The Queen Butterfly (Danaus gilippus) is a North and South American butterfly in the family Nymphalidae (brush-footed) with a wingspan of 2.753.25″ (7088mm). It is orange or brown with black wing borders and small white forewing spots on its dorsal wing surface, and reddish ventral wing surface fairly similar to the dorsal surface. The ventral hindwings have black veins and small white spots in a black border. The male has a black androconial scent patch on its dorsal hindwings.
This species is possibly a close relative to the similarly-colored Soldier Butterfly (or “Tropic Queen”; Danaus eresimus); in any case, it is not close to the Plain Tiger (Danaus chrysippus) as was long believed. There are about 10 recognized subspecies (Smith et al. 2005). As with other North American Danaus species, it is involved in Mllerian mimicry with the Viceroy butterfly (Limenitis archippus) where the two co-occur. Queen Butterfly Life cycle
Females lay small white eggs singly on plants in the milkweed subfamily (Asclepiadoideae), including Mexican Milkweed, Swamp Milkweed, Desert Milkweed, and Sandhill Milkweed. The egg hatches into a black caterpillar with transverse white stripes and yellow spots, and three pairs of long, black filaments. The caterpillar feeds on the milkweed and sequesters chemicals that make it distasteful to some predators. It then goes through six instars, after which the larva finds a suitable spot to pupate. The adult emerges 7 to 10 days afterwards. D. gilippus has multiple generations a year.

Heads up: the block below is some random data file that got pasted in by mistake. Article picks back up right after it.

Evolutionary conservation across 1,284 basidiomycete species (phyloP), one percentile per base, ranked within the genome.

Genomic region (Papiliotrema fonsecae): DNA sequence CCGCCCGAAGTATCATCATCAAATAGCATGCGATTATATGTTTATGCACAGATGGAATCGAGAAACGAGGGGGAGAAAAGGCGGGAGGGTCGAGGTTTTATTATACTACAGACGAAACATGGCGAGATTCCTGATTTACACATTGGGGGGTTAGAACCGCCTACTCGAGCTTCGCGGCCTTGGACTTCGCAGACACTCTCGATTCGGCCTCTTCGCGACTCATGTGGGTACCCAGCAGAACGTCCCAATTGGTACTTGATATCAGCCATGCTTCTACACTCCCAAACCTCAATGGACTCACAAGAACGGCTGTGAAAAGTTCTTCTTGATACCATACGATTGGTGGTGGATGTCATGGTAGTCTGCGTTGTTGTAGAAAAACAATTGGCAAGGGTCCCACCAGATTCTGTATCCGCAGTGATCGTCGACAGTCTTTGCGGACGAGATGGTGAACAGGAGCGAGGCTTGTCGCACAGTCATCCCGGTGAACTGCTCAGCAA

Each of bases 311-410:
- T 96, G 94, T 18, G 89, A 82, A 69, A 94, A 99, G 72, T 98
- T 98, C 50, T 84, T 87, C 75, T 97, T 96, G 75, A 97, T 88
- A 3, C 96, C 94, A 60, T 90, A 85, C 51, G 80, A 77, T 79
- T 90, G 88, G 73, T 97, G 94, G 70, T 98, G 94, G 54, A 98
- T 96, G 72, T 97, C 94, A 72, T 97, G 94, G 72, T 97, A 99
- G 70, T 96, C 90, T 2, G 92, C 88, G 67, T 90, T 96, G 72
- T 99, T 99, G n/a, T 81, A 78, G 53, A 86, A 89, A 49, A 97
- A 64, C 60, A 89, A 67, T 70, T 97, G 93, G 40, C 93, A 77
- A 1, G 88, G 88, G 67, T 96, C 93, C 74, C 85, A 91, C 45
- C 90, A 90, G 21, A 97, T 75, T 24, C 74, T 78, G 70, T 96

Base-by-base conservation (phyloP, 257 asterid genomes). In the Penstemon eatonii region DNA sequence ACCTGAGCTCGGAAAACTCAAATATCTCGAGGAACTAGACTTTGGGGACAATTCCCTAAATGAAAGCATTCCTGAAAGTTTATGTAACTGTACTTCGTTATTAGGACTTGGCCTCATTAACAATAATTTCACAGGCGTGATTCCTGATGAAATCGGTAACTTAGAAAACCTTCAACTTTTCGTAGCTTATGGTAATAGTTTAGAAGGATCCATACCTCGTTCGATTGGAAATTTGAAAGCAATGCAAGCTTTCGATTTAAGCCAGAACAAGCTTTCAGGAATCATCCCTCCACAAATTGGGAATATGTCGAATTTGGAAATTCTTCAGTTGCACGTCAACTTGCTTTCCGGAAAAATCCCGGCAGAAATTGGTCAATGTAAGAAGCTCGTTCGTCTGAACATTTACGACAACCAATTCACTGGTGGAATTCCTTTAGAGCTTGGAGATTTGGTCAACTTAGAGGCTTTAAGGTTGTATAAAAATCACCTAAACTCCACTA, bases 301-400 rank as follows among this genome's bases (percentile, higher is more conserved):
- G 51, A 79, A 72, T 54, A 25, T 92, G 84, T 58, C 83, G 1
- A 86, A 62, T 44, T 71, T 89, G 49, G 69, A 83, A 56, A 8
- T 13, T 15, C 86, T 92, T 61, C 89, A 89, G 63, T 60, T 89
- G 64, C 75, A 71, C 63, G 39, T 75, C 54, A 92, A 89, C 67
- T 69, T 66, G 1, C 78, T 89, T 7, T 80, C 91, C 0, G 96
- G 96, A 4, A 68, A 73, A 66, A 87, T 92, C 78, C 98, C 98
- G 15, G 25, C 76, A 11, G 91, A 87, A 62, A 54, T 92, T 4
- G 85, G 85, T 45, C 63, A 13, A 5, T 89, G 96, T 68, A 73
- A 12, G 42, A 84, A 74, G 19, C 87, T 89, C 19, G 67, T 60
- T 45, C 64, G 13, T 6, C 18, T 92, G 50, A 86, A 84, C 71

Along with Monarchs, Queen butterflies are susceptible to infection by Ophryocystis elektroscirrha, a protozoan parasite.
: Host Plants: Milkweed (Mexican Milkweed, Swamp Milkweed, Desert Milkweed, and Sandhill Milkweed).
Region 8: Florida.